The fiscal system may inadvertently increase deforestation

Indonesia’s palm oil sector has been making headlines recently because of the sector’s connection with fires from peatland conversion. Late last year, President Joko “Jokowi” Widodo announced a shift in peatland management, with policies designed to halt agricultural expansion into peat forests while facilitating the rehabilitation of already degraded peatlands.

Given the economic importance of palm oil, Indonesian policy makers, industry, and communities are looking for ways to grow the sector’s productivity without contributing to this deforestation and emissions.

Indonesia's palm oil revenuesCPI analysts recently looked at how fiscal incentives for palm oil – and land use more broadly – could be adjusted to contribute to a more efficient and sustainable sector.

This graphic, produced by Tim Varga and Angela Falconer, shows that of the nearly one billion USD the Indonesian government collects annually in tax revenues from palm oil, less than 15% goes to the regions that produce the crop.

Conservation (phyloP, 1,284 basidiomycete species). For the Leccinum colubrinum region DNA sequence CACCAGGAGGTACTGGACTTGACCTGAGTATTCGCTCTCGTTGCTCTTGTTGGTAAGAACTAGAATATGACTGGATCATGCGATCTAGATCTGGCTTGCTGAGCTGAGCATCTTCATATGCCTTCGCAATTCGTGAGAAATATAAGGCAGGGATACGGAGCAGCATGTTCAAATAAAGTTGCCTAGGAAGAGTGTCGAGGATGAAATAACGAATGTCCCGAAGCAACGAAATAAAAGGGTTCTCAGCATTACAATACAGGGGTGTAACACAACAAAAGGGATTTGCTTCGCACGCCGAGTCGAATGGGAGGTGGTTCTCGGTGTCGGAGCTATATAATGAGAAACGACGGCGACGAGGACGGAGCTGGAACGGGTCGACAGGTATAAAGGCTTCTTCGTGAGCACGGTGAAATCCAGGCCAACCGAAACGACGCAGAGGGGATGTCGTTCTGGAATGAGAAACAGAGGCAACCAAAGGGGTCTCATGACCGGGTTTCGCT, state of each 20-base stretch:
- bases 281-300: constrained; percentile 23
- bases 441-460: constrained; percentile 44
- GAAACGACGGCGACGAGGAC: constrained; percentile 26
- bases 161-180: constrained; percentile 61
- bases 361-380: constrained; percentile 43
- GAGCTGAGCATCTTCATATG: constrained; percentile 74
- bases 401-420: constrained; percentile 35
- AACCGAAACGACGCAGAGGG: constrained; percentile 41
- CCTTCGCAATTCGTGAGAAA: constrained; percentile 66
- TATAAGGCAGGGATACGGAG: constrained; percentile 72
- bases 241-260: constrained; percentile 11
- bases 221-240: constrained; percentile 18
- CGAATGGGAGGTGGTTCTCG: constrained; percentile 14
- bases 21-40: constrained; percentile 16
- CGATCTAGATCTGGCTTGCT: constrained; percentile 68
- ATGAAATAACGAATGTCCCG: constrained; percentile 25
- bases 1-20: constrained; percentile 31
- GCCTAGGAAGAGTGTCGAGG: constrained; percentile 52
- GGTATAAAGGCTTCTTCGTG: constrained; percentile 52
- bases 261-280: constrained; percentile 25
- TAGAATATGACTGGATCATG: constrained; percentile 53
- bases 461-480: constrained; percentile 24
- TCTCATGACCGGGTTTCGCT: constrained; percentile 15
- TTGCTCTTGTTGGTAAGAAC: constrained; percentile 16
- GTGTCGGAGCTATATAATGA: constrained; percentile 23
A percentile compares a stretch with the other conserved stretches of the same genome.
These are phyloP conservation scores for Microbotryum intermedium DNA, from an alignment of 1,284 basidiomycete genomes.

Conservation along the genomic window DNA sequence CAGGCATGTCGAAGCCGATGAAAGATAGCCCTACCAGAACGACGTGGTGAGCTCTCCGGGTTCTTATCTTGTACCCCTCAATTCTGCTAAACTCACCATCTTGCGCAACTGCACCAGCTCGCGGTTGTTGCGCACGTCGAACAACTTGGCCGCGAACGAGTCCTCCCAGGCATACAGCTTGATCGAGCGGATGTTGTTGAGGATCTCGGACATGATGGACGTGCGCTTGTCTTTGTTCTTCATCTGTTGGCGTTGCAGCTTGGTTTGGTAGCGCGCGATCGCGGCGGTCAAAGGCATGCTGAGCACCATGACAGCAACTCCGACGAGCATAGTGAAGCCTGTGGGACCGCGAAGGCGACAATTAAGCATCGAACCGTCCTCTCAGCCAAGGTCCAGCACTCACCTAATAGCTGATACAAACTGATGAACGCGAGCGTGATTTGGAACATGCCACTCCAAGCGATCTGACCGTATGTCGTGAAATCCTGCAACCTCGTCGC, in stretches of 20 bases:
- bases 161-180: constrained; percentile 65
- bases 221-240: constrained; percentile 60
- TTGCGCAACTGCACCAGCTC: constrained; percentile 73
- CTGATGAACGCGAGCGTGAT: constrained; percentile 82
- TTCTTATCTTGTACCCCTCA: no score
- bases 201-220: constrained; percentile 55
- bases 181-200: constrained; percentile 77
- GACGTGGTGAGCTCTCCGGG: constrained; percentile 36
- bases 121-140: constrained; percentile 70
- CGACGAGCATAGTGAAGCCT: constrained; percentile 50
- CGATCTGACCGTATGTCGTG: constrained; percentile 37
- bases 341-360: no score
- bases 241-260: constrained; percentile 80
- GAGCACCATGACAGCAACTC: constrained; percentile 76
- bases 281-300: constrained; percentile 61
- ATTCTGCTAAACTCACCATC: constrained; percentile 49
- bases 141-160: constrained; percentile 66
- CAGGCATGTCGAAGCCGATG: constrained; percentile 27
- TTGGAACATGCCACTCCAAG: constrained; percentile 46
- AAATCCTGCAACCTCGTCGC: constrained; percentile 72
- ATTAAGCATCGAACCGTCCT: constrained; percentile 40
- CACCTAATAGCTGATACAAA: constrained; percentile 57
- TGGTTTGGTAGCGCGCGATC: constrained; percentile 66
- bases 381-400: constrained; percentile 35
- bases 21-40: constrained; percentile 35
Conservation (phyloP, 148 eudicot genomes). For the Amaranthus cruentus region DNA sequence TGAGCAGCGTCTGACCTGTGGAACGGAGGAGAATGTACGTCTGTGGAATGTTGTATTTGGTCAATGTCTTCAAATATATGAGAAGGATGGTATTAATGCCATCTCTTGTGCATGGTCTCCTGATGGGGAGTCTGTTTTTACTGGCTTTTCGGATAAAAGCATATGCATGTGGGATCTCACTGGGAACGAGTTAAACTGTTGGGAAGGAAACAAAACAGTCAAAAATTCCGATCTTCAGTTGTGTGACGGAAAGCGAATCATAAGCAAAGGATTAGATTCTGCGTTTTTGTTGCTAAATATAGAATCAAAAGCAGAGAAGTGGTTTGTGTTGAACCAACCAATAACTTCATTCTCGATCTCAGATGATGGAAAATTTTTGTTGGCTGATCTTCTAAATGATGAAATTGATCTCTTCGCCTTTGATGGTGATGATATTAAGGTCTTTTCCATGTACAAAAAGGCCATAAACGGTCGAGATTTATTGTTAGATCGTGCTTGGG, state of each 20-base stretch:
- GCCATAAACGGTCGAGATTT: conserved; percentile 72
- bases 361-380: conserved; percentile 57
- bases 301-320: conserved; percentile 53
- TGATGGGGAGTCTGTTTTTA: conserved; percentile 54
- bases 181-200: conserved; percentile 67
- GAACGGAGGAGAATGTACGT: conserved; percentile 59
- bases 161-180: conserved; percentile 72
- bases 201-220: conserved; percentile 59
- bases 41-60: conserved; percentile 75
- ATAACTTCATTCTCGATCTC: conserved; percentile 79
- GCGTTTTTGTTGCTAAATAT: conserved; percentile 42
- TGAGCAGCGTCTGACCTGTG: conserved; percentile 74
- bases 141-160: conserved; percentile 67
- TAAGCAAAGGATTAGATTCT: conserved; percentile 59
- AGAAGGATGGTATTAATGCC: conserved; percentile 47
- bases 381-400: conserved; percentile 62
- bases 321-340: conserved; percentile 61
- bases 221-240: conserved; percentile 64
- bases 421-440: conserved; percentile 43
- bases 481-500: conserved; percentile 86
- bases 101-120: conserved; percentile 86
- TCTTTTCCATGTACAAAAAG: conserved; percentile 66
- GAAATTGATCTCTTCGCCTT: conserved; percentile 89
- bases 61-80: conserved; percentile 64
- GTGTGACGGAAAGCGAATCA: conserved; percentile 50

This distribution is much smaller than it is for other sectors. For example, in mining, 80% of royalties, or over one billion USD, goes to regional governments. Comparatively, regions receive a much smaller share of revenues from palm oil, and in fact, one of the only paths for regional governments to gain revenues from palm oil is through granting land permits. As a result, Indonesia’s current revenue collection and distribution system may indirectly incentivize land expansion and peatland conversion over other more sustainable means of growing the sector’s productivity. The study recommends adjustments to revenue sharing mechanisms as a way to increase productivity and meet the government’s goals.

Read the full study here:


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